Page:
By Naomi Harris
Music flowed from the speakers as students walked into Stamp’s Colony Ballroom with a large PowerPoint in the front titled “My Black is Beautiful.” Such a statement helped frame the question of the hour.
How would you define the beauty in blackness?
The event, hosted by Maryland MANE and four other organizations, presented engagement and education for students to learn more about the importance of diversity and blackness. About 60 students milled about between stations in large groups to promote discussion.
“We started doing this (MBIB) last year. We wanted to celebrate black history month with the beautiness in blackness,” said Kendra Pryor, the president of Maryland MANE and a junior anthropology major.
“It’s not exclusively for black people because we want others to come. It’s an open space to celebrate blackness together,” Pryor said.
In order to understand blackness for students, students were asked how they would define the beauty in their blackness.
Junior, Government & Politics and Public Relations
“The history that is tied to it and the richness of being black. I am actually multiracial which is cool but it is almost as if society makes you pick a side and you don’t get to pick it for yourself. I never allowed that to manipulate who I am in a negative way. I embraced it. I am proud to be black. It’s great to know when I walk around that I am carrying more around than just my skin.”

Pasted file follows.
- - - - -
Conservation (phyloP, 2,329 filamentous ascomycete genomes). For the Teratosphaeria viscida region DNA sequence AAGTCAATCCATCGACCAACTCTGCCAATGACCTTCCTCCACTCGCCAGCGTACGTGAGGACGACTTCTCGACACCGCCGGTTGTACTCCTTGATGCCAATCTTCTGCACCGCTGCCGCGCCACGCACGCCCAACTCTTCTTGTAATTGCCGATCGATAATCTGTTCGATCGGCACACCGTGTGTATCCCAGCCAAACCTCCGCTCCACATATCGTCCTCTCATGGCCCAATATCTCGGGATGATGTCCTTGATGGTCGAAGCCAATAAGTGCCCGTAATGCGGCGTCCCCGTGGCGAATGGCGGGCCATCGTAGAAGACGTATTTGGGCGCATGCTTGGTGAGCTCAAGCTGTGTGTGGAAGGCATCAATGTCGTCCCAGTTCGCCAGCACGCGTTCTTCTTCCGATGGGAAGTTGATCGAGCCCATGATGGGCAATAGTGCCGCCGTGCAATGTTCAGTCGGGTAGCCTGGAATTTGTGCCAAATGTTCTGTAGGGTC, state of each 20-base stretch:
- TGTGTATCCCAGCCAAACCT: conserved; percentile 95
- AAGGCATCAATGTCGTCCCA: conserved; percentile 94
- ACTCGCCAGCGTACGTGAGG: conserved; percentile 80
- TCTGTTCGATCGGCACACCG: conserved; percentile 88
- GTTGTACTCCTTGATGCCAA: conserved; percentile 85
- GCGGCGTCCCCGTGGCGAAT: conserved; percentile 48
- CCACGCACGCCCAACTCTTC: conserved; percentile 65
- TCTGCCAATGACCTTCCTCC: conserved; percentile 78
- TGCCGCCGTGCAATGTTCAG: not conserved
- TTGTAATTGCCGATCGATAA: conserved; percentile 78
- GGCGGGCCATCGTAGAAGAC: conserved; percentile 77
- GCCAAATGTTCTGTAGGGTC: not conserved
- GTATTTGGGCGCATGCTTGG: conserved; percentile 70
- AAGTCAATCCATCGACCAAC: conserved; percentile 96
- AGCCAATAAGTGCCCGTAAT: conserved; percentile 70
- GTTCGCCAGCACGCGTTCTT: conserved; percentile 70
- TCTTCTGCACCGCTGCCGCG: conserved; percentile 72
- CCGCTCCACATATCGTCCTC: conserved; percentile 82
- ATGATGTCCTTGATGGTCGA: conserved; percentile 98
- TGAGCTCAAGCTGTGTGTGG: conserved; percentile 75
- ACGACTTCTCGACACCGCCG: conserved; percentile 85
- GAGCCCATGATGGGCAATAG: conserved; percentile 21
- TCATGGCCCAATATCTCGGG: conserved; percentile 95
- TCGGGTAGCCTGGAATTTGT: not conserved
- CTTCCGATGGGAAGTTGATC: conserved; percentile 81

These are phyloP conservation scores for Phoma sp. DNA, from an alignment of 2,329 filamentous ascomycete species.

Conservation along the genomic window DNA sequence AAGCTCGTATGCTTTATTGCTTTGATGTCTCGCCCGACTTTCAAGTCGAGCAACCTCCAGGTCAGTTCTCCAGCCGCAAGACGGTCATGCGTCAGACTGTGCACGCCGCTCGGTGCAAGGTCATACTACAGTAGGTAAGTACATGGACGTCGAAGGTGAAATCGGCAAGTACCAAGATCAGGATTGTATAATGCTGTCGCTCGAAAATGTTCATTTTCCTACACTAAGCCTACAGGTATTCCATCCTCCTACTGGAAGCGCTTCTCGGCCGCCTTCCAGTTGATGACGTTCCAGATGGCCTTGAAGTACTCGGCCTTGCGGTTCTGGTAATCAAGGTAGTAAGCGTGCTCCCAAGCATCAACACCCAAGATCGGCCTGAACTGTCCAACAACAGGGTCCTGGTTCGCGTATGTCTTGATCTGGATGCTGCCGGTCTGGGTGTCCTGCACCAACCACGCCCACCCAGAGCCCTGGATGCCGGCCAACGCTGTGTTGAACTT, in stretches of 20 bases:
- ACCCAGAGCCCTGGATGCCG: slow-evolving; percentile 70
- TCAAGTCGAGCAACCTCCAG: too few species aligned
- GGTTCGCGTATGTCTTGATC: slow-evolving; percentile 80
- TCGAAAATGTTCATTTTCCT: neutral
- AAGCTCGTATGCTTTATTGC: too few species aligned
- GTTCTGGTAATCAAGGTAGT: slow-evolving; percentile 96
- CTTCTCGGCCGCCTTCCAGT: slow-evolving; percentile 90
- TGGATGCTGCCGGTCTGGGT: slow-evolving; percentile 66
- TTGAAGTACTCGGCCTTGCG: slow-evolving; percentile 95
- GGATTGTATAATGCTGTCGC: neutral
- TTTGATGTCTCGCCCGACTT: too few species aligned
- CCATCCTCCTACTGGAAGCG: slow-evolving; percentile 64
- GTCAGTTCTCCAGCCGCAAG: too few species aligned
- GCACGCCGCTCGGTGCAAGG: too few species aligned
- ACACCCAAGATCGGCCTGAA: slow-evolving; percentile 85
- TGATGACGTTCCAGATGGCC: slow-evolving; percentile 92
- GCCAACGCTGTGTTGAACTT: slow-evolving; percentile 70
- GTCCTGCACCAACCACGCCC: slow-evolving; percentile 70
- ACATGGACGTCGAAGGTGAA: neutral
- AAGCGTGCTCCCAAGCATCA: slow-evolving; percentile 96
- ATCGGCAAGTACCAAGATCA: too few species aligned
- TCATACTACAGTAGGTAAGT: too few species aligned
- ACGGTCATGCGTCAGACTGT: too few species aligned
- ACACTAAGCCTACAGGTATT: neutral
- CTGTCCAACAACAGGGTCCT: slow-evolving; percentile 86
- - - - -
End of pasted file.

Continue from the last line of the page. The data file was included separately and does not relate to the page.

“I know that saying you are confident is one of the cliches but it really is about accepting who you are and not trying to fit into Western beauty standards. We set our own standards. It’s about doing whatever you feel it is right. You don’t have to stick to what you see in magazines. It’s about freedom.”
Freshman, Electrical Engineering
“The beauty in my blackness is not only a physical appearance but the mental aspect. I am who I want to be and I am proud to be myself. I am capable of doing anything I put my mind to.”
Junior, Anthropology (Latin America Certificate and Spanish Minor)
“I think about the heritage of our people, our ancestry, where we come from and how strong we have been in building up this country. Before that we had great empires in Africa and having really diverse people. Black people just exist all over the world. We have a lot to contribute.”
Junior, Communications (NCNW)
“I take pride in my skin tone and accepting it. Also my hair! I’ve come along way with my hair after I did the big chop my freshman year. I take really big pride in it and it’s really important to me.”
Junior, Management Major (Spanish Language, Business and Culture minor)
“I would define the beauty in my blackness as something that is passed down through generations…You never really had to think that you were not beautiful until you went to school where other people were saying otherwise. I think that is one of the most beautiful parts of my blackness because others might only compare it to slavery but I know there is more than that.”
Featured Photo Credit: Maryland MANE presented My Black is Beautiful, which highlighted the beauty in blackness. (Naema Ahmed/Bloc Photographer)
Naomi Harris is a senior multi-platform journalism and sociocultural anthropology double major and can be reached at firstname.lastname@example.org.